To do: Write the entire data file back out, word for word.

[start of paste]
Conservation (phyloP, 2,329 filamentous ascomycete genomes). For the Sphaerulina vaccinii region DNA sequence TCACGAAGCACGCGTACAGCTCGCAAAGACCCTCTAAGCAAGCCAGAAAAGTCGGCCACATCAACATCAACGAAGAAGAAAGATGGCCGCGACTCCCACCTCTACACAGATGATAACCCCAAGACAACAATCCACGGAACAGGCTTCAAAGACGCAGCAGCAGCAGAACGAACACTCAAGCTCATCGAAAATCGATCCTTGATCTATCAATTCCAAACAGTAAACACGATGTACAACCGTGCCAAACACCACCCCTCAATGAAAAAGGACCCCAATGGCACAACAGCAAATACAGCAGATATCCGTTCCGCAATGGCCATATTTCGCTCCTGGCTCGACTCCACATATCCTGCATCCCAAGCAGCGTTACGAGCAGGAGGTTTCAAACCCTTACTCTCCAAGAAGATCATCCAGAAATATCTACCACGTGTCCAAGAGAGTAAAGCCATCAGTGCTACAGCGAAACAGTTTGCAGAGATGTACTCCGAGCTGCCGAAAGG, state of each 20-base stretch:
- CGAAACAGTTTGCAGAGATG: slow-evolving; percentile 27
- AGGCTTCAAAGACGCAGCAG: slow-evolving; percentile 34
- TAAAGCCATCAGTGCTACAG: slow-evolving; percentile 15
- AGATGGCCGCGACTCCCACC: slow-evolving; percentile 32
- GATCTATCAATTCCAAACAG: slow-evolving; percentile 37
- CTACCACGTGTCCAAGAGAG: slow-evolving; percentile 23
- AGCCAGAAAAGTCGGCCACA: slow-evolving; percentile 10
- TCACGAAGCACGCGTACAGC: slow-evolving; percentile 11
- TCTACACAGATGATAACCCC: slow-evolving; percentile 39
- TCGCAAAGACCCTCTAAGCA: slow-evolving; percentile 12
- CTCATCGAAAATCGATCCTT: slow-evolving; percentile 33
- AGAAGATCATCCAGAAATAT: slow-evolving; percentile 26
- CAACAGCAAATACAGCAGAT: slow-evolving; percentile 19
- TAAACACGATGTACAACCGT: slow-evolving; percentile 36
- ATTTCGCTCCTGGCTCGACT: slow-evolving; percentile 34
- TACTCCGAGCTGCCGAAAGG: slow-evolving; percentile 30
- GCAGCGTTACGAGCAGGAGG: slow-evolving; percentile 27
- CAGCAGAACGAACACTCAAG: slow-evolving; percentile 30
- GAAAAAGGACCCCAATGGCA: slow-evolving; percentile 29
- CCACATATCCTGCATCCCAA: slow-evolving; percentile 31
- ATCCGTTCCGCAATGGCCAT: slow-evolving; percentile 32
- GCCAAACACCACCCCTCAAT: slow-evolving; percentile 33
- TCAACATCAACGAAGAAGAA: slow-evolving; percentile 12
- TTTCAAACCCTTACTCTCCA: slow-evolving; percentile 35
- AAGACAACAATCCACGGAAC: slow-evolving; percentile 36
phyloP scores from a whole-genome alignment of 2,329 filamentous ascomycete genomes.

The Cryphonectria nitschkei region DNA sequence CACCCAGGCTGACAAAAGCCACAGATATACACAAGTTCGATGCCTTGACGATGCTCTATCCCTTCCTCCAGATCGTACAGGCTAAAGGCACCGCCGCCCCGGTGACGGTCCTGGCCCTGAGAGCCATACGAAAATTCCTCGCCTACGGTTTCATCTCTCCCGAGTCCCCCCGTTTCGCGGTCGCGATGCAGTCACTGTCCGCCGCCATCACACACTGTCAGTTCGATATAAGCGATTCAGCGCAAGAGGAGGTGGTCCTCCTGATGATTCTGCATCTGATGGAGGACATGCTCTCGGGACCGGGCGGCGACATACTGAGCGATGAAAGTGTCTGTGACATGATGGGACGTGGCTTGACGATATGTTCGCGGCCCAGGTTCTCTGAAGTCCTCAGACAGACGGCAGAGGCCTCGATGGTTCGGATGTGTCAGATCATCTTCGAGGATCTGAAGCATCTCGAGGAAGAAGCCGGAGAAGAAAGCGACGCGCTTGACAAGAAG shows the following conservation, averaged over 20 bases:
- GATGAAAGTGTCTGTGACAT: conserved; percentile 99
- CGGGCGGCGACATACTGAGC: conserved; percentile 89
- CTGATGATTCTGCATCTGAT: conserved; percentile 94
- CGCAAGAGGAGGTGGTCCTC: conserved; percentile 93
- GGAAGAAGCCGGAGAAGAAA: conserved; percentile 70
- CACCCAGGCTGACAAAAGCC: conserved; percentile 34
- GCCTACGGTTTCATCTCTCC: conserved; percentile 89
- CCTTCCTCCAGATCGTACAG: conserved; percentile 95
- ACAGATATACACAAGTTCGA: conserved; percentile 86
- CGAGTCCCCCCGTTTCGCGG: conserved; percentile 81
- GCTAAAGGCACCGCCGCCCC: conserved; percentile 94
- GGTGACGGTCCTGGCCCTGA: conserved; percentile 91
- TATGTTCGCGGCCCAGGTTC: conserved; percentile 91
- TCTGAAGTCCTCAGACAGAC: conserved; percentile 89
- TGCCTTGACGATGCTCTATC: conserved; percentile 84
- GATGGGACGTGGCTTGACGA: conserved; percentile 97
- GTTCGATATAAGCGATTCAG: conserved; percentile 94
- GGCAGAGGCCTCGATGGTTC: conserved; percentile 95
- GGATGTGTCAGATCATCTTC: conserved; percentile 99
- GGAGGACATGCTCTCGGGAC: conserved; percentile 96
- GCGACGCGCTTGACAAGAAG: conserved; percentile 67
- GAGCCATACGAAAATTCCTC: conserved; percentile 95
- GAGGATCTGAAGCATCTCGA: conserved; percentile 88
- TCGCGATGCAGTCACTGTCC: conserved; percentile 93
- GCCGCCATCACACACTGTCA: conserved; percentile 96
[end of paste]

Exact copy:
Conservation (phyloP, 2,329 filamentous ascomycete genomes). For the Sphaerulina vaccinii region DNA sequence TCACGAAGCACGCGTACAGCTCGCAAAGACCCTCTAAGCAAGCCAGAAAAGTCGGCCACATCAACATCAACGAAGAAGAAAGATGGCCGCGACTCCCACCTCTACACAGATGATAACCCCAAGACAACAATCCACGGAACAGGCTTCAAAGACGCAGCAGCAGCAGAACGAACACTCAAGCTCATCGAAAATCGATCCTTGATCTATCAATTCCAAACAGTAAACACGATGTACAACCGTGCCAAACACCACCCCTCAATGAAAAAGGACCCCAATGGCACAACAGCAAATACAGCAGATATCCGTTCCGCAATGGCCATATTTCGCTCCTGGCTCGACTCCACATATCCTGCATCCCAAGCAGCGTTACGAGCAGGAGGTTTCAAACCCTTACTCTCCAAGAAGATCATCCAGAAATATCTACCACGTGTCCAAGAGAGTAAAGCCATCAGTGCTACAGCGAAACAGTTTGCAGAGATGTACTCCGAGCTGCCGAAAGG, state of each 20-base stretch:
- CGAAACAGTTTGCAGAGATG: slow-evolving; percentile 27
- AGGCTTCAAAGACGCAGCAG: slow-evolving; percentile 34
- TAAAGCCATCAGTGCTACAG: slow-evolving; percentile 15
- AGATGGCCGCGACTCCCACC: slow-evolving; percentile 32
- GATCTATCAATTCCAAACAG: slow-evolving; percentile 37
- CTACCACGTGTCCAAGAGAG: slow-evolving; percentile 23
- AGCCAGAAAAGTCGGCCACA: slow-evolving; percentile 10
- TCACGAAGCACGCGTACAGC: slow-evolving; percentile 11
- TCTACACAGATGATAACCCC: slow-evolving; percentile 39
- TCGCAAAGACCCTCTAAGCA: slow-evolving; percentile 12
- CTCATCGAAAATCGATCCTT: slow-evolving; percentile 33
- AGAAGATCATCCAGAAATAT: slow-evolving; percentile 26
- CAACAGCAAATACAGCAGAT: slow-evolving; percentile 19
- TAAACACGATGTACAACCGT: slow-evolving; percentile 36
- ATTTCGCTCCTGGCTCGACT: slow-evolving; percentile 34
- TACTCCGAGCTGCCGAAAGG: slow-evolving; percentile 30
- GCAGCGTTACGAGCAGGAGG: slow-evolving; percentile 27
- CAGCAGAACGAACACTCAAG: slow-evolving; percentile 30
- GAAAAAGGACCCCAATGGCA: slow-evolving; percentile 29
- CCACATATCCTGCATCCCAA: slow-evolving; percentile 31
- ATCCGTTCCGCAATGGCCAT: slow-evolving; percentile 32
- GCCAAACACCACCCCTCAAT: slow-evolving; percentile 33
- TCAACATCAACGAAGAAGAA: slow-evolving; percentile 12
- TTTCAAACCCTTACTCTCCA: slow-evolving; percentile 35
- AAGACAACAATCCACGGAAC: slow-evolving; percentile 36
phyloP scores from a whole-genome alignment of 2,329 filamentous ascomycete genomes.

The Cryphonectria nitschkei region DNA sequence CACCCAGGCTGACAAAAGCCACAGATATACACAAGTTCGATGCCTTGACGATGCTCTATCCCTTCCTCCAGATCGTACAGGCTAAAGGCACCGCCGCCCCGGTGACGGTCCTGGCCCTGAGAGCCATACGAAAATTCCTCGCCTACGGTTTCATCTCTCCCGAGTCCCCCCGTTTCGCGGTCGCGATGCAGTCACTGTCCGCCGCCATCACACACTGTCAGTTCGATATAAGCGATTCAGCGCAAGAGGAGGTGGTCCTCCTGATGATTCTGCATCTGATGGAGGACATGCTCTCGGGACCGGGCGGCGACATACTGAGCGATGAAAGTGTCTGTGACATGATGGGACGTGGCTTGACGATATGTTCGCGGCCCAGGTTCTCTGAAGTCCTCAGACAGACGGCAGAGGCCTCGATGGTTCGGATGTGTCAGATCATCTTCGAGGATCTGAAGCATCTCGAGGAAGAAGCCGGAGAAGAAAGCGACGCGCTTGACAAGAAG shows the following conservation, averaged over 20 bases:
- GATGAAAGTGTCTGTGACAT: conserved; percentile 99
- CGGGCGGCGACATACTGAGC: conserved; percentile 89
- CTGATGATTCTGCATCTGAT: conserved; percentile 94
- CGCAAGAGGAGGTGGTCCTC: conserved; percentile 93
- GGAAGAAGCCGGAGAAGAAA: conserved; percentile 70
- CACCCAGGCTGACAAAAGCC: conserved; percentile 34
- GCCTACGGTTTCATCTCTCC: conserved; percentile 89
- CCTTCCTCCAGATCGTACAG: conserved; percentile 95
- ACAGATATACACAAGTTCGA: conserved; percentile 86
- CGAGTCCCCCCGTTTCGCGG: conserved; percentile 81
- GCTAAAGGCACCGCCGCCCC: conserved; percentile 94
- GGTGACGGTCCTGGCCCTGA: conserved; percentile 91
- TATGTTCGCGGCCCAGGTTC: conserved; percentile 91
- TCTGAAGTCCTCAGACAGAC: conserved; percentile 89
- TGCCTTGACGATGCTCTATC: conserved; percentile 84
- GATGGGACGTGGCTTGACGA: conserved; percentile 97
- GTTCGATATAAGCGATTCAG: conserved; percentile 94
- GGCAGAGGCCTCGATGGTTC: conserved; percentile 95
- GGATGTGTCAGATCATCTTC: conserved; percentile 99
- GGAGGACATGCTCTCGGGAC: conserved; percentile 96
- GCGACGCGCTTGACAAGAAG: conserved; percentile 67
- GAGCCATACGAAAATTCCTC: conserved; percentile 95
- GAGGATCTGAAGCATCTCGA: conserved; percentile 88
- TCGCGATGCAGTCACTGTCC: conserved; percentile 93
- GCCGCCATCACACACTGTCA: conserved; percentile 96